Got a high mortgage rate? You may want to consider refinancing.
Refinancing currently accounts for about 32% of all mortgage applications, depending on the interest rate at the time (by comparison, in 2016, when rates were relatively low, refinancing accounted for almost half of all applications).
Refinancing — the process of taking out a new loan to replace your current loan — is done for many reasons, said Brie Sodano, a personal finance expert based in Connecticut. Here are some of the most common motivations:
Lowering a mortgage rate
This usually will reduce your monthly payment and cost of interest overall, Sodano said. If mortgage rates have significantly dropped, then it’s a good time to refinance. You could save a meaningful amount of money over a period of 15 or 30 years this way. Use this mortgage calculator to see how much you can save by refinancing to a lower rate.
Tapping into home equity
“Some people use their home’s equity to pay off debt or to make renovations to the house,” Sodano said. Adam Mitchell, owner of We Buy Houses Fast, in Dallas, said he refinances properties to cash out equity from time to time in order to reinvest in additional properties. “We recently refinanced two rental properties, pulled out $100,000 in equity and are looking to invest that into new properties now,” Mitchell said. “Even though the rates on the refinanced loans are a little higher, the return on the new money invested in new properties will far outweigh slightly higher rates.”
Changing a loan term
Go from a 30-year loan to a 15-year loan — or simply choose a term that matches your expected need for the money, said Bruce Ailion, realtor and attorney with Re/Max Town and Country in Atlanta. “When you buy money for 30 years, you are paying more than if you buy it for seven to 10, often a lot more,” Ailion said. “Looking at all ages and all buyers — 50% have moved by year 15.”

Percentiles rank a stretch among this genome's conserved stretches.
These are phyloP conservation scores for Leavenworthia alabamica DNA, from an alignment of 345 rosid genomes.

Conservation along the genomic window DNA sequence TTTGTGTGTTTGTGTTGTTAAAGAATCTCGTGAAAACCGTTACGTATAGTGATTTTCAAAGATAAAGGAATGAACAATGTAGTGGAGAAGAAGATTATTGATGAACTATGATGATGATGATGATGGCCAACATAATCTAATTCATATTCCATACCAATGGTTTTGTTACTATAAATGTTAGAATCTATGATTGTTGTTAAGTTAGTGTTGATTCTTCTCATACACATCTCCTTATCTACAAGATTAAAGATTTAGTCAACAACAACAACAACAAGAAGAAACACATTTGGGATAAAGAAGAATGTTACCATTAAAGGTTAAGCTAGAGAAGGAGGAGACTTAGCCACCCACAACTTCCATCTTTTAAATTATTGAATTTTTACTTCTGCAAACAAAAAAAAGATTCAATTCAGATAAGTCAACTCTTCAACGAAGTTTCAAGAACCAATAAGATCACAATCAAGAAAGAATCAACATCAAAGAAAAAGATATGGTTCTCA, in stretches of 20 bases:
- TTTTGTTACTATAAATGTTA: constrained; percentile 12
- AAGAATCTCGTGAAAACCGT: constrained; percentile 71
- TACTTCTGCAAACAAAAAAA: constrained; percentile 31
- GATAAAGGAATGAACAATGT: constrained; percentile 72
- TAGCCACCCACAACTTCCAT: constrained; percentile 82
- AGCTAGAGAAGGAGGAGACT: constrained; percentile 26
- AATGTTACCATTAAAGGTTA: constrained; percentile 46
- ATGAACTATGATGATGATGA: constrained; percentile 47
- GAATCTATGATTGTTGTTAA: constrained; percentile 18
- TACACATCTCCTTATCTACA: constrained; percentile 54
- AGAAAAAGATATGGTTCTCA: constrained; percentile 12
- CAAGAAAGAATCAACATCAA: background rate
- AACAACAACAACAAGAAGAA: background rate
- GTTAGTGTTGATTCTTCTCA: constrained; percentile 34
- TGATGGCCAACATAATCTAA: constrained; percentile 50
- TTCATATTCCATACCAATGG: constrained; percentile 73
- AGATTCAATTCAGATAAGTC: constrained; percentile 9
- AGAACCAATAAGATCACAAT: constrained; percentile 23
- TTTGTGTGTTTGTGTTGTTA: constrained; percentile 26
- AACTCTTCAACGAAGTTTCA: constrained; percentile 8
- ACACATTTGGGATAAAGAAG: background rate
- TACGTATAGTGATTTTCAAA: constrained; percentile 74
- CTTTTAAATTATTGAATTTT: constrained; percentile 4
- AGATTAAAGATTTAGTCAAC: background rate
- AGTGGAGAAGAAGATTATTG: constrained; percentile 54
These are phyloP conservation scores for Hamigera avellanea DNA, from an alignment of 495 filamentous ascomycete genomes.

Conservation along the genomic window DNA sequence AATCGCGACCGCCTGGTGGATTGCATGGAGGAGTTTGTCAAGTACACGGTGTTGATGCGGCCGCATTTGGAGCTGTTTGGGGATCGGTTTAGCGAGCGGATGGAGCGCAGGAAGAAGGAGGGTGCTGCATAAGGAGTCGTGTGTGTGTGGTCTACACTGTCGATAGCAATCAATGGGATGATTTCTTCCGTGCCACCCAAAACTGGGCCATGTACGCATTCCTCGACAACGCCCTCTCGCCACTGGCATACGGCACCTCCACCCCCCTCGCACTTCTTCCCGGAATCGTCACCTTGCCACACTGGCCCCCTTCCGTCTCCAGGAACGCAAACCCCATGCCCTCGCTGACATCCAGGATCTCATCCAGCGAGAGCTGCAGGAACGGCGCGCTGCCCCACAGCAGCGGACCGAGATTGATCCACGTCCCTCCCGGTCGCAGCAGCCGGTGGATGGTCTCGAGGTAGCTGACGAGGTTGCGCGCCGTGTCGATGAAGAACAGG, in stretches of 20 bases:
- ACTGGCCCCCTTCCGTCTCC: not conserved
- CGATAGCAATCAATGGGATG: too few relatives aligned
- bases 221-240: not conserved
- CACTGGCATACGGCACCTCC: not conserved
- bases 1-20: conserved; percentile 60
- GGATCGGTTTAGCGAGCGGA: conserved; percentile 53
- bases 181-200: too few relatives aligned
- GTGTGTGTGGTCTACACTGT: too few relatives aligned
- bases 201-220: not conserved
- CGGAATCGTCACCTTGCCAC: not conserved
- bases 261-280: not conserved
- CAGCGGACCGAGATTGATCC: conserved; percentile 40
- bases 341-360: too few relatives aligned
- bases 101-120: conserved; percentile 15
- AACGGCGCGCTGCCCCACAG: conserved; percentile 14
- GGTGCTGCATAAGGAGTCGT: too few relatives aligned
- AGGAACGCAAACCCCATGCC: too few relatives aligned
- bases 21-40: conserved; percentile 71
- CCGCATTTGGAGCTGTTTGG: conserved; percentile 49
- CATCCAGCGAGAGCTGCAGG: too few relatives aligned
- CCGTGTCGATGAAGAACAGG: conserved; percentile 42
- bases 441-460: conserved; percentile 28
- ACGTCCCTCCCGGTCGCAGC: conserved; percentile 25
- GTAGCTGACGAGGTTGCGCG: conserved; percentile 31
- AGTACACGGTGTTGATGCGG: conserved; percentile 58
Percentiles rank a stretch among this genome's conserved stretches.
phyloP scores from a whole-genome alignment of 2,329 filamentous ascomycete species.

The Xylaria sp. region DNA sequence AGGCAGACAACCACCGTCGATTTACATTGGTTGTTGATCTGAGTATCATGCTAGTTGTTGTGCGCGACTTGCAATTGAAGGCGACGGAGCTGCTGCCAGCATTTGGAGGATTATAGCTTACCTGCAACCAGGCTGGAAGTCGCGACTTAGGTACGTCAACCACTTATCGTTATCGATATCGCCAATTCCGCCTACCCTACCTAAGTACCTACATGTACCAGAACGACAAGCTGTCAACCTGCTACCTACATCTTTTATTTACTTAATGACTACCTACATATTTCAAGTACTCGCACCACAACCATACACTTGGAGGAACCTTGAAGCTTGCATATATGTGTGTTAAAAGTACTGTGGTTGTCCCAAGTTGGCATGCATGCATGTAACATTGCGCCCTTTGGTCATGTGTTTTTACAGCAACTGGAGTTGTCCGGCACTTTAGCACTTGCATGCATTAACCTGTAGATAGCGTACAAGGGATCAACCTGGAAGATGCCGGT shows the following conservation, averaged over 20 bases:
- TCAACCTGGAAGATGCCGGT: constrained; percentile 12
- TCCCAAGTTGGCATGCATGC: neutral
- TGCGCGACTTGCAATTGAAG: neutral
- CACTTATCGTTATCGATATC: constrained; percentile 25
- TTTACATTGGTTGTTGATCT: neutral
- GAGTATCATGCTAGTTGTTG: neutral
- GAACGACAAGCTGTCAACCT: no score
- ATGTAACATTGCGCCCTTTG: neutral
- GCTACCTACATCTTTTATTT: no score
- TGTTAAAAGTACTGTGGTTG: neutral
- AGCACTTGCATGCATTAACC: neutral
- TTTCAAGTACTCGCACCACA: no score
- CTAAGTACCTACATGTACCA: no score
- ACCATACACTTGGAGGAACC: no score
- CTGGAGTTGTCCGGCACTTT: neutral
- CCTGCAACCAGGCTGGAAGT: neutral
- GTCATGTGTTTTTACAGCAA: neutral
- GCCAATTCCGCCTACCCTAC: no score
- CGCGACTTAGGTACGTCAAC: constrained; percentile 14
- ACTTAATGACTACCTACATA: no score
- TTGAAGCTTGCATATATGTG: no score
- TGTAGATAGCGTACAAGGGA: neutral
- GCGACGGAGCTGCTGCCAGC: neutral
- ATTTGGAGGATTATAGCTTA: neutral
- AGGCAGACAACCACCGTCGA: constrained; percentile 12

Convert ARM to fixed
With an adjustable rate mortgage (ARM), the interest rate may rise or decline. After a low initial rate, ARMs tend to rise — especially today, as interest rates are heading upward (during the last week of April 2018, for example, typical interest rates were up nearly a full point from seven months prior).
Convert FHA to conventional
An FHA loan (a federally approved loan insured by the Federal Housing Administration) requires a down payment of 3.5% but is only available for homeowners whose home is their principal residence. For an FHA loan, you have to pay 1.75% in mortgage insurance premium when closing, and you must make monthly mortgage insurance payments if the down payment of the loan amounts to less than 10%. An FHA mortgage doesn’t carry prepayment penalties, so you can pay it off early and switch easily, refinancing with any lender who accepts you. A conventional loan typically has a higher minimum down payment, but you don’t have to pay insurance if your loan-to-value (LTV) ratio is 80%.
Before you refinance, you should be aware of the costs associated with doing so: Plan to spend an additional 2 to 3% of the amount you borrow for closing costs.
- Application fee $75-$300
- Appraisal charges $350-$800
- Origination fees 1-1.5% of principal
- Document prep fees $200-$500
- Title search fee $700-$900
- Recording fees $25-$500
- Inspection charge $300-$850